The Three Soldiers (right) by Frederick Hart caught us off guard two falls ago when we walked up the rise after taking in Maya Lyn's once controversial but now much loved polished marble Vietnam Veterans' Memorial Wall on the Mall in D.C., engraved with all the names of the war dead (left). Overcome with emotion as we followed the three soldiers' gaze back to the wall, we recalled our elitist disdain from years before when we first heard that the pristine wall would be "contaminated" by a realistic grouping. How wrong we were. The lifelike but universal soldiers breathe life into the cool, abstract wall with their humanity, and the wall, in turn, lends historical resonance to the immediacy and concreteness of the soldiers. The whole, never anticipated by individual planners nor artists, was so much greater than the sum of its parts. Landscapes are like that. Their evocative power grows over time.
What do you do when your blogging heroes reveal their feet of clay? Captain Ed, for example, in his latest take on the Flight 93 Memorial project:
Nothing about this rather beautiful, beatific design reflects that courage and intrepidity. It instead insists on new-agey windchimes and areas of contemplation, which would have been excellent had the centerpiece of the memorial still recalled the valiant courage of the people who fought back instead of merely contemplated their fate. What do we have in place of that? A centerpiece that, inadvertently or not, invokes the religious symbol of the terrorists who used their religious fanaticism to rationalize their acts.
Captain, Sir. That's not it at all. Please listen to the architect's own words in the Pittsburgh Post-Gazette interview yesterday and try to put yourself in that vast, desolate field surrounded by wooded hills and listen for the spirit of the place:
We understood there was wind always coming across the site. The last contact that many families had [with the deceased] was through their voices, on cell phone calls. We wanted to do something with sound that somehow acknowledged that. Because the wind was there, we thought of wind chimes that would continue to resonate in the place and carry a living memory of the passengers and crew. And we found how important the sound was [at the site]. You can sit in the temporary memorial and listen to the wind go through the flags and walk through the hemlock grove and hear it in the trees.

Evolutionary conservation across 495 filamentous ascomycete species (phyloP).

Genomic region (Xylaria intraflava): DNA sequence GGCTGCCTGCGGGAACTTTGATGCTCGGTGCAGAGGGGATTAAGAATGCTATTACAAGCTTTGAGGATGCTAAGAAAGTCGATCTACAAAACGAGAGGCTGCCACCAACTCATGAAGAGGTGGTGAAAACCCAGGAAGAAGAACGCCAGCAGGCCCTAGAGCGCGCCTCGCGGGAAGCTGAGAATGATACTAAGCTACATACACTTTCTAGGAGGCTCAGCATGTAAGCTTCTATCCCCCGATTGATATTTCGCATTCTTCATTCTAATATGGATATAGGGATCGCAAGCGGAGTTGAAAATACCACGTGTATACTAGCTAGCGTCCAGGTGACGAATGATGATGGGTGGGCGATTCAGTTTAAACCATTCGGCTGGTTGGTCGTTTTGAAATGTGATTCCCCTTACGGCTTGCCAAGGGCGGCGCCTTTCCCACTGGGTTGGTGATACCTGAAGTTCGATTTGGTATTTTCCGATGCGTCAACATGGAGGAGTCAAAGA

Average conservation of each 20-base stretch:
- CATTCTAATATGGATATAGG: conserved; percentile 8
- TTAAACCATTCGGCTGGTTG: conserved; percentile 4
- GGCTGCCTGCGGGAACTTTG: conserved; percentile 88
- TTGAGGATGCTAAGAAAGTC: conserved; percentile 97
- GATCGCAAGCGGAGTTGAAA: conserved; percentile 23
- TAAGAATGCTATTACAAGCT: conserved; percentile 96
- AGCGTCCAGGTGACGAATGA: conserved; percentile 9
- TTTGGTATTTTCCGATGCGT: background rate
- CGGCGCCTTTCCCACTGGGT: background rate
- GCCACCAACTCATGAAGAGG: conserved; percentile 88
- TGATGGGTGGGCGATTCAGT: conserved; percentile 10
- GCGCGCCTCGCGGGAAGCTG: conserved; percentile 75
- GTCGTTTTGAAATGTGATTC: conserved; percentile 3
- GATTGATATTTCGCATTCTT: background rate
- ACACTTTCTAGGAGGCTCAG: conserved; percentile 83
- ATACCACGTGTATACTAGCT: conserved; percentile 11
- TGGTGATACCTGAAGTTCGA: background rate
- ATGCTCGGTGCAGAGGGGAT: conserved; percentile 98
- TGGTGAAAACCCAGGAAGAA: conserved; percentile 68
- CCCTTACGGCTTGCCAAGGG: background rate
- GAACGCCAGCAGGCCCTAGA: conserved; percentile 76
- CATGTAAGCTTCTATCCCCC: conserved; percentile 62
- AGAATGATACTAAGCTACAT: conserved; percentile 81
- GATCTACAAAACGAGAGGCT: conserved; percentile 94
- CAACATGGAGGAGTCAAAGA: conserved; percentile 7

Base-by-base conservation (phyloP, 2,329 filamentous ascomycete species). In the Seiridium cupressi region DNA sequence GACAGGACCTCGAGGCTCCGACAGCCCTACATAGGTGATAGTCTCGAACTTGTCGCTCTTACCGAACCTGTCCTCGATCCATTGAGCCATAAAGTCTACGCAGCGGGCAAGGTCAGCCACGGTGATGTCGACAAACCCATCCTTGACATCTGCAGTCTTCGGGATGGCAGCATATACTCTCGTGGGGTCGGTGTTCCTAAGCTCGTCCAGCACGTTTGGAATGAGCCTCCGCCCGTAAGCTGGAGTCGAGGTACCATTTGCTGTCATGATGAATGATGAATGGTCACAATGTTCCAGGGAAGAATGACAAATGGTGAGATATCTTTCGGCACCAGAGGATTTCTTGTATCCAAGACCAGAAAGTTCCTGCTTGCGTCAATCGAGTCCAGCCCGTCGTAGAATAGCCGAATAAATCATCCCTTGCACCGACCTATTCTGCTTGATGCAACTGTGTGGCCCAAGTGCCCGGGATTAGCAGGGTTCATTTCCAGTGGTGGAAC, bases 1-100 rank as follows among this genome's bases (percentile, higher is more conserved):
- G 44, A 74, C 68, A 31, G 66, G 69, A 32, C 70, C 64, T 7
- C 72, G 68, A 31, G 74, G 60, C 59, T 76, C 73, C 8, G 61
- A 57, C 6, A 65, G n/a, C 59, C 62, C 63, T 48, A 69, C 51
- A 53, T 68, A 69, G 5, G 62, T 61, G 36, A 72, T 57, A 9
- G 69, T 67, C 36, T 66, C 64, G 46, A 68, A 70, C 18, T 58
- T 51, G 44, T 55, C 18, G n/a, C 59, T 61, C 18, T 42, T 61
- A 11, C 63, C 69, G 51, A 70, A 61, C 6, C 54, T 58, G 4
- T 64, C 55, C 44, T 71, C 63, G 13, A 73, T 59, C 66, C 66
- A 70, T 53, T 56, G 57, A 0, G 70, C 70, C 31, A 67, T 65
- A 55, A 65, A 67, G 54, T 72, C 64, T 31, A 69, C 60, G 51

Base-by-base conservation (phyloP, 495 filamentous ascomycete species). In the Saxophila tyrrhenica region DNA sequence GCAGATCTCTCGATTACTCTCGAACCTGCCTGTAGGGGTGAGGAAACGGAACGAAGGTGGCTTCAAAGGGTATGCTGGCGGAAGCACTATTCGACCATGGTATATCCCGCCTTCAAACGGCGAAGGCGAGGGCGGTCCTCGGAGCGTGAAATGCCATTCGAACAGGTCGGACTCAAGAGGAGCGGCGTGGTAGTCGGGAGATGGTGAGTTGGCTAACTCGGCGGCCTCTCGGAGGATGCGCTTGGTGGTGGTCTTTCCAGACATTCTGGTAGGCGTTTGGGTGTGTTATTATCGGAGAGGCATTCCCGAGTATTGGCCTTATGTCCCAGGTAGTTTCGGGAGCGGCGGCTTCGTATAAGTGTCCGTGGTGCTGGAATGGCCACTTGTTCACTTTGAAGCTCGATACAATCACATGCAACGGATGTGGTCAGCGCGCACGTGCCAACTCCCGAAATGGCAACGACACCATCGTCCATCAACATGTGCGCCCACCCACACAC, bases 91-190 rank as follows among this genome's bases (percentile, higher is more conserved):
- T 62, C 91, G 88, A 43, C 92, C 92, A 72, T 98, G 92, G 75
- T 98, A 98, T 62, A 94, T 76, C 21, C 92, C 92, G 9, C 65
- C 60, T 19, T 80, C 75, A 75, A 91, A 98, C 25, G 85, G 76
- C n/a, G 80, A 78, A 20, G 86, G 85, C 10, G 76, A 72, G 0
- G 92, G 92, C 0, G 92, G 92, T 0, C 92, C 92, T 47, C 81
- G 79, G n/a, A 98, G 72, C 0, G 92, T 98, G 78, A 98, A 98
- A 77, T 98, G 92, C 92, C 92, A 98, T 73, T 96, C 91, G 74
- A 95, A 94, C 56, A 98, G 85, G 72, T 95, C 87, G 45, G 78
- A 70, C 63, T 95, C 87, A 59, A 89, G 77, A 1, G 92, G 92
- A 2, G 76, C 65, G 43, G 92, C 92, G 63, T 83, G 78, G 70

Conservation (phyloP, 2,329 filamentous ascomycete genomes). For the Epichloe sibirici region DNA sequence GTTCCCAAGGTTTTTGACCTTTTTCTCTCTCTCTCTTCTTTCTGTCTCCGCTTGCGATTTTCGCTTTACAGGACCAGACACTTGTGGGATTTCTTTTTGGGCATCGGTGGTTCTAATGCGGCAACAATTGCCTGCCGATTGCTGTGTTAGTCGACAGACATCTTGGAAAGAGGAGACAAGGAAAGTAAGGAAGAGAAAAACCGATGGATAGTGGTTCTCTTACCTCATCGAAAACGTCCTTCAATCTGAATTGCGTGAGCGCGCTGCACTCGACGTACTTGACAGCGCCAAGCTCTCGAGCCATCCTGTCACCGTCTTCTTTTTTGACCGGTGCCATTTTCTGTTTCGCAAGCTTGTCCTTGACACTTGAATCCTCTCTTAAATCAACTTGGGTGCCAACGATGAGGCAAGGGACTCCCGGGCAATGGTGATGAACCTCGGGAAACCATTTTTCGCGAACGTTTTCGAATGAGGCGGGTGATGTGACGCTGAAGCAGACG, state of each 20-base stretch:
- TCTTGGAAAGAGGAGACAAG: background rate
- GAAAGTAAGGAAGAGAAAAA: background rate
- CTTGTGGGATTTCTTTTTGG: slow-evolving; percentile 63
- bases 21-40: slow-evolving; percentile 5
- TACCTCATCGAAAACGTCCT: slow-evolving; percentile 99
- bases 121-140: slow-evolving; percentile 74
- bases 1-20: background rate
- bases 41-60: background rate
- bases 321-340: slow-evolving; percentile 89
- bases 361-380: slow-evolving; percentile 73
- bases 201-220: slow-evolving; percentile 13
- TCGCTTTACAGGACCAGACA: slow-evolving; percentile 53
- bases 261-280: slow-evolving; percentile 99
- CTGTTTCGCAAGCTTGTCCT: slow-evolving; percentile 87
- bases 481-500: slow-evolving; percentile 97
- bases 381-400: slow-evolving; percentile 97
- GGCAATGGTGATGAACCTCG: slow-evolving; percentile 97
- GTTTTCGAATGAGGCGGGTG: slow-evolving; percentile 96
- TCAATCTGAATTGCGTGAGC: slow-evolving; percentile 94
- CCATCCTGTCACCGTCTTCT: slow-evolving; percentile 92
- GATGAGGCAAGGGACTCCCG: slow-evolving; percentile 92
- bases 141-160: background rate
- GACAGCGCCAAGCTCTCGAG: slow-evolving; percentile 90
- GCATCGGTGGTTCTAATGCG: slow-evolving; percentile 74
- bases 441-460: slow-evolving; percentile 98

As far as recalling "the valiant courage of the people who fought back," listen again to the architect's words:
We wouldn't try to re-enact what happened on 9/11. We wouldn't try to reveal the violence of that. We always felt that story should be told in the visitors' center, the interpretive center. The memorial would be the place where all of that is contemplated and everybody would be doing that on their own terms and in their own way.
"A proper war memorial stirs to anger and action," asserts Michelle Malkin in her latest column. Really? Name one. Every one we've ever visited or studied in terms of spiritual placemaking properly invites contemplation. We think that you and Michelle and the other leaders of this blogospheric attack on the architects' and landscape architects' motives owe it to us, your admirers and faithful readers, to give the designers a chance to tell their side of the story before giving in to what looks to us, from our own landscape architectural perspective, like a hysterical rush to judgment.
Designer Paul Murdoch said he is "somewhat optimistic" that the spirit of the design could be maintained.
"It's a disappointment there is a misinterpretation and a simplistic distortion of this, but if that is a public concern, then that is something we will look to resolve in a way that keeps the essential qualities," Murdoch, 48, of Los Angeles, said in a telephone interview.
"The controversy, however, is not over," asserts Michelle, apparently determined to micromanage the project to her personal specifications, and the jury be damned:
Some are insisting that the "topography of the land" dictates that the crescent remain. But several other finalists did not use a crescent or arc in their plans. Murdoch should give them a call.
"Topography of the land" in scare quotes? 'Guess Michelle never took a grading course in grad school.